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Comment #11 posted by Sam Adams on February 18, 2003 at 17:45:24 PT
They're just "breaking us in"
Of course more substances such as nicotine will be added to the banned list. People in Texas now go to jail for wearing a fake dick. No suprise there. The goal: chip away at our human rights and sense of personal dignity. The result: A population more accepting of its future role - serfs on the corporate plantation. Eliminate the middle class! That is the endgame.First all the decent manufacturing jobs were eliminated - shipped overseas where workers can once again be paid starvation wages. Next, the white collar jobs were sent off to India and other countries. Eventually, it will be 1/10 of one percent rich elite, and 99.9% poor service-job workers. All getting "drug" tested, of course.Oh yeah, there will be SOME middle-class jobs: police and prison guards.
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Comment #10 posted by AlvinCool on February 18, 2003 at 16:00:38 PT
10 months
I tested positive when I hurt my foot at work. I got 12 months of random and with 10 months gone I have not had one test. Wonder why? Could it be they are more interested in keeping a good employee than detecting drug use? I'd easily pass the test, but it makes me laugh that they are scared to give me one.
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Comment #9 posted by greek_philosophizer on February 18, 2003 at 12:18:49 PT:
I really like the comments posted
I just wanted to say that
the comments posted here so far
have been unusually sober
and well expressed.
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Comment #8 posted by Commonsense on February 18, 2003 at 08:26:19 PT
Insurance Costs and Productivity
"Employers test anyway, he said, in an effort to reduce their workers' compensation and insurance costs."There really is truth to this and in fact in many states, after the hiring process if you are involved in a work related accident and then test positive for any amount of marijuana metabolites, you will be denied workers compensation benefits. You'll have to take it to court and try to prove that you weren't high, or that the accident was not "substantially occaisioned by the use of intoxicants," which is extremely difficult to do in today's climate. It's even more difficult if you die or become a vegitable in the accident and it's your family who is seeking benefits.This is of course grossly unfair because THC or "marijuana metabolites" show up in people's systems long after the effects of the drug have worn off. But, these cases have been appealed to higher courts and in almost every instance the courts look at the "important" state's interests in keeping people off drugs and keeping drugs out of the work place and they overlook the obvious fact that people who were not intoxicated, and their innocent families, will be denied benefits under these laws. I've even read where justices on these appelate courts will write that these injured workers shouldn't get a "windfall" of benefits because they broke the law. I'd hardly call workers compensation benefits after an accident that ruins you for life a "windfall."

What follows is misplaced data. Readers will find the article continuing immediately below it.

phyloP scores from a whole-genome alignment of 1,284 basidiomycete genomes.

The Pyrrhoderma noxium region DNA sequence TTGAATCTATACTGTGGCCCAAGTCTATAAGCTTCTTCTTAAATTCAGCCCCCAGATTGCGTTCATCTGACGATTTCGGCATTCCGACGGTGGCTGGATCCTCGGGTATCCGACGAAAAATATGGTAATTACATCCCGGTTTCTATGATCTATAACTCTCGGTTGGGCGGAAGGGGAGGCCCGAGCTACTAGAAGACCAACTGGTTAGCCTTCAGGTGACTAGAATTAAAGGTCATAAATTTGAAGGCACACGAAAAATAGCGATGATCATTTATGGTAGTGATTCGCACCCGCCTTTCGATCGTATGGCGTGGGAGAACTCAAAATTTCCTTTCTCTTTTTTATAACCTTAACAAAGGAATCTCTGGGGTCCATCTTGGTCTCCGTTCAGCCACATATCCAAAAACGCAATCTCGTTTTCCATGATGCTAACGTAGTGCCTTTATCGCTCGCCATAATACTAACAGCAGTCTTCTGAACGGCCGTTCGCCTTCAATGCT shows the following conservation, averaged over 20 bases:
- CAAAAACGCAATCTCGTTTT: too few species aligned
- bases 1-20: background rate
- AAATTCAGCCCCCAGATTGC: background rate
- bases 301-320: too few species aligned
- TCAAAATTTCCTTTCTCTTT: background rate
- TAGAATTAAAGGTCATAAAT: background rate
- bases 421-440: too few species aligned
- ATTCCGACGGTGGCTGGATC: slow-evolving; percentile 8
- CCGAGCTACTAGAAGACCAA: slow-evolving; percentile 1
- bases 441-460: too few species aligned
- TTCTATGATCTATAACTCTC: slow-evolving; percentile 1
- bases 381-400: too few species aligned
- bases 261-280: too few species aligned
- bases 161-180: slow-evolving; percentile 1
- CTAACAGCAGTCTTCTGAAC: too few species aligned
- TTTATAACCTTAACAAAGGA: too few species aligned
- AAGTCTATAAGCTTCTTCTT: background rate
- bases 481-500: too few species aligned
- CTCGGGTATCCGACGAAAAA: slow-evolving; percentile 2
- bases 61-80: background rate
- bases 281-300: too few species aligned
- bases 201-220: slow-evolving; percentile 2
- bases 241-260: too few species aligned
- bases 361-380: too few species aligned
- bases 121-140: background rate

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Comment #7 posted by FoM on February 18, 2003 at 08:20:49 PT
One More Comment
I'm not sure if my comment made any sense but what bothers me about drug testing is it makes a way out of paying as much in damages for Insurance Companies. Drug testing isn't really about safety as much as a way to put the blame on people and eases the responsibility of Insurance Companies. Very simple but I do believe it. Why do we pay for insurance?
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Comment #6 posted by WolfgangWylde on February 18, 2003 at 07:34:03 PT
I've seen a few...